But here is some curious thinking-“The point really is what you need are viable, well-funded banks, and arguably they should have lower capital ratios for a recession and a higher one when you are out of recession,” he says. “But we are not there at present. It’s an interesting theory to have these higher capital levels, but I’m not sure it’s being implemented in many parts of the world.”

So on this thinking we may end up with zombies post NAMA 1 or 2.
Contrast with Tim Geithner’s call for increased bank capital ratios at G20.
Will he outline the pro-forma capital ratios of the banks on Sept.16.

@ Pamina

The US stress tests were a complete shame.

They were promised to Congress to encourage various of the alphbeth soup of backdoor recapitalistions.

Their worst case scenarios have already blown up.

85 US banks have gone bankrupt this year. Maybe 200 more to go.

I will try to find some links.

Michael Harvey Says:
September 6th, 2009 at 4:37 pm

The two kindest words I can think of are coat & turn.

I notice Dukes didn’t say anything about the reward the Public can expect for taking on the toxic risk.

But then what would Dukes know about Public Interest?

@Michael Harvey
I believe BL has dusted down his copy of The Prince

@ Greg
Bloomberg recently carried a story that they now have 400+ on the watch list I think the potential cost was put at $300b.

Pamina Says:
September 6th, 2009 at 10:40 am

Some links.

“By way of background, William Black is a former senior bank regulator, best known for his thwarted but later vindicated efforts to prosecute S&L crisis fraudster Charles Keating. He is currently an Associate Professor of Economics and Law at the University of Missouri – Kansas City.”

“Now this begs the question: why has the Treasury Secretary set in motion an obviously bogus process? It suggests the result is pre-ordained.”

It is difficult to believe anything coming out of the Obama Administration regarding the health of their financial institutions.

Here’s the Bill Moyers interview 3rd April 2009

We need to be vigilant that any risk-sharing scheme that involves deferred payout to banks does not trigger executive bonus schemes at the point the payout accrues to the bank.

@ Pamina

The US stress tests were a complete shame.

That should have been sham.

Though shame also works.


And …if NAMA has an issue with the Ministers valuation adjustment it’s CEO is to be legally gagged from saying so. The legislation all too neatly allows the minister to massage due diligence valuations to fit with his estimate he’ll announce on the 16th.

Has he not told the market that he thinks they have correctly priced in “solvency” – one reading is this was a coded message picked up by stockbrokers who have priced in a 20-23% haircut. What would happen on the 16th if he announces an estimate that is worse than predicted by the market?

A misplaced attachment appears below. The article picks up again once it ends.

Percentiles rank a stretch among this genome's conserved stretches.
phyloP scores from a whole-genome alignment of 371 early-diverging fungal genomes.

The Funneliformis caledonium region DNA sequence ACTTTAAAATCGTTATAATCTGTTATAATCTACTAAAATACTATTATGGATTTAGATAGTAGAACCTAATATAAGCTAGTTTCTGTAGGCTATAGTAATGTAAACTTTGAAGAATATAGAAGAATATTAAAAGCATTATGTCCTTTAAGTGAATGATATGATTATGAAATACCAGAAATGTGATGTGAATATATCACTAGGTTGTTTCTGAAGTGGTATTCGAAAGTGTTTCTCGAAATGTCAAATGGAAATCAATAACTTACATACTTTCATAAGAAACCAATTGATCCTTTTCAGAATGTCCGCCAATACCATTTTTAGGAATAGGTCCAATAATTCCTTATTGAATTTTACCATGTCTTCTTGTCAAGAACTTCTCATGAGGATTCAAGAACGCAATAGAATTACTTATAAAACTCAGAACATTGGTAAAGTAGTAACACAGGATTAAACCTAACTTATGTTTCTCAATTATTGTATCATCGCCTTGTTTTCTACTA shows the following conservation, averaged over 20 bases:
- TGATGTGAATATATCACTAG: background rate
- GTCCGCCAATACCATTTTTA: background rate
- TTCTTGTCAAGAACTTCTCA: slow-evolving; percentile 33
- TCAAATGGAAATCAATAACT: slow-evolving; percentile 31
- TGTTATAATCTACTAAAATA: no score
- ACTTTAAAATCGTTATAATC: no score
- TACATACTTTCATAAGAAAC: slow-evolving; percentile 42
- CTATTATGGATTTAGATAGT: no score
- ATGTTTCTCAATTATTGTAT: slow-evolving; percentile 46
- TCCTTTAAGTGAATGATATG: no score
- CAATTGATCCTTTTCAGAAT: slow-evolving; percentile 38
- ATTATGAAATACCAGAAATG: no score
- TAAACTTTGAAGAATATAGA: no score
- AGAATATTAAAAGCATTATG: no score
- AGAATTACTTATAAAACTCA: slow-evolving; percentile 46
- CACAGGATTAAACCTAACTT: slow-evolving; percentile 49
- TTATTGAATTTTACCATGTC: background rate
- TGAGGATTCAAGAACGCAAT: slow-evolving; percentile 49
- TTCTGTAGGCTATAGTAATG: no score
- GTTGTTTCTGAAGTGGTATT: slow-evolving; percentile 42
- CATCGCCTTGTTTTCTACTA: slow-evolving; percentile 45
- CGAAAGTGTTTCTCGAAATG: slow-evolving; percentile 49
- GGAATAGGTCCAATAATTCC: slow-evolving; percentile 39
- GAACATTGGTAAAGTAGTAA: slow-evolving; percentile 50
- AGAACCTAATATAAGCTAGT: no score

To what extent have banks been required to recalibrate regulatory capital in line with impaired collateral quality?

The Ministers logic of lower capital in times of stress appears to indicate that he believes the NAMA subsidy will result in thinly capitalised banks.

bill hobbs Says:
September 6th, 2009 at 10:59 pm

“What would happen on the 16th if he announces an estimate that is worse than predicted by the market?”

He won’t.

His statement will be exactly as expected because the “market” has already been informed. The “casino” is rigged.

And yes it may be a little worse than what the sheep have been led to believe. It’s called burning the shorts, or taking the Public for another go on the merry-go-round.

After that it’s back to business as usual for Fianna Fail and the Green Party.

All of this valuation nonsense is a complete distraction.

What is happening is a massive transfer of wealth from future generations to a privileged informed few of the current generation by stealth and additional national debt.

Brian Lenihan does not know what the value/price of property will be in ten years, no more that his estate agent adviser knows.

It’s a joke. And the joke is on you, your children, and your grandchildren.

podubhlain Says:
September 6th, 2009 at 8:11 pm

“@ Greg
Bloomberg recently carried a story that they now have 400+ on the watch list I think the potential cost was put at $300b.”

Xerxse couldn’t handle 300 Spartans.

Do you think Obama/Geithner/Bair can handle 400+ corrupted banks?

Obama is lying (or ignorant), Geithner is lying (or ignorant), and Bair is lying (or ignorant).

So of these three people whom do you think is lying and whom do you think is ignorant.

Cowen Lenihan Gormley

Maybe they’re all ignorant because I can’t work it out and I’m not ignorant.

Lucky for Obama/Geithner/Bair that not only do they have their own currency and printing presses but they have the global reserve currency.

Some day the Chinese will let the Yuan float. How powerful will western credit formation be then?

@bill hobbs “one reading is this was a coded message picked up by stockbrokers who have priced in a 20-23% haircut”

My sources say 23-24% on the basis that they would have liked it to have been 20 but didn’t think they could get away with that and 25 looks like too much of a round figure. 23 or 24 looks as though it might have some ‘sums’ behind it and easier to sell to the public. I’m looking for a spreadbetting shop!


Your point about the circular logic seems fair. But maybe you are inferring too much from the change in share price between March and now. As you know, the value of a share is in a context – and in March last year there was a whole lot more uncertainty about the state of global financial markets. And there was far more uncertaintly about the potential depth of the global recession. There has been considerable improvement in these since and so all share prices have rebounded very considerably. The dow reached a low of about 7200 on march 9th but is now back up around 9400. In terms of the Irish economy, the picture, dark though it is, has stabilised considerably over recent months. We also see that the government seems very determined to address the banking issue (even if not everyone agrees on the how). So built into that share recovery is a whole lot of things and therefore to say concretely that it is a result of an expected 20% haircut might be to go to far?


I don’t think the international share recovery has much to do with the rise in Irish bank shares. The key thing affecting the valuation of the banks is the extent of bad loans. As far as I can see, the news since March has been bad on this front—Anglo’s admission that development land values are down 70%, the exposure of Liam Carroll’s accounts, etc.

I do agree that the fact that the government has been “determined to address the banking issue” has had an effect because they have chosen to do so in a way that directly transfers money from the taxpayer to the bank shareholders.